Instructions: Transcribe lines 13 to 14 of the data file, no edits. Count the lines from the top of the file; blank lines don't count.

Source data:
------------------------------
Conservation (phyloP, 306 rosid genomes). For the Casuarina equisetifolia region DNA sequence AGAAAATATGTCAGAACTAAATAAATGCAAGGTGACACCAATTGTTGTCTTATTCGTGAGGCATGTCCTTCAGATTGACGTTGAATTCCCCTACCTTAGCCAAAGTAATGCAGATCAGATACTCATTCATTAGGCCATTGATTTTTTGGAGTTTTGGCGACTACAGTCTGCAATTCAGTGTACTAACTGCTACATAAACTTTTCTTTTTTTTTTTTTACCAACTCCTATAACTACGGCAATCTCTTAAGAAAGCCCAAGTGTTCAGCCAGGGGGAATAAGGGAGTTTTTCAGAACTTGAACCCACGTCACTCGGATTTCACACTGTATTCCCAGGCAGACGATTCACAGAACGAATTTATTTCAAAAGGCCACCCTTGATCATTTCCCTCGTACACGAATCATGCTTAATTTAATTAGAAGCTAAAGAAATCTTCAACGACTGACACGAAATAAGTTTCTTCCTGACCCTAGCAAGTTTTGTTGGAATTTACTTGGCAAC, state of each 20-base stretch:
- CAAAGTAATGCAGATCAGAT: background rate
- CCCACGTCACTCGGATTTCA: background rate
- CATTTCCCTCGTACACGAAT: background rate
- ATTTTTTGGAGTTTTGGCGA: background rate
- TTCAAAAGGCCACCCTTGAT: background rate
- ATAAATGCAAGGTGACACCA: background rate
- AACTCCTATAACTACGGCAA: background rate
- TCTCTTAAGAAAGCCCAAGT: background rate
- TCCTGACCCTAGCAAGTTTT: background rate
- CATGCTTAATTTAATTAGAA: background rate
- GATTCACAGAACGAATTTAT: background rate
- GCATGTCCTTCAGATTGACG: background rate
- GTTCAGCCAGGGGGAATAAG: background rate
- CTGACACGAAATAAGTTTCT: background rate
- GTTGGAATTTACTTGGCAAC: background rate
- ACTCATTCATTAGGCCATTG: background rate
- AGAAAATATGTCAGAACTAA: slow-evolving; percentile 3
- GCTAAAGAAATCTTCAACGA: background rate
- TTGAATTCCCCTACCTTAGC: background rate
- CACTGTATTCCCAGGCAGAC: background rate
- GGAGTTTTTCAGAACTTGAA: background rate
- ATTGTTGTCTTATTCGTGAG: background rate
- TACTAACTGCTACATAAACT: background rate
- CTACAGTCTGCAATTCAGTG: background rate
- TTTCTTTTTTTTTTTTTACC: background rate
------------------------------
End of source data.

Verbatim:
- GCATGTCCTTCAGATTGACG: background rate
- GTTCAGCCAGGGGGAATAAG: background rate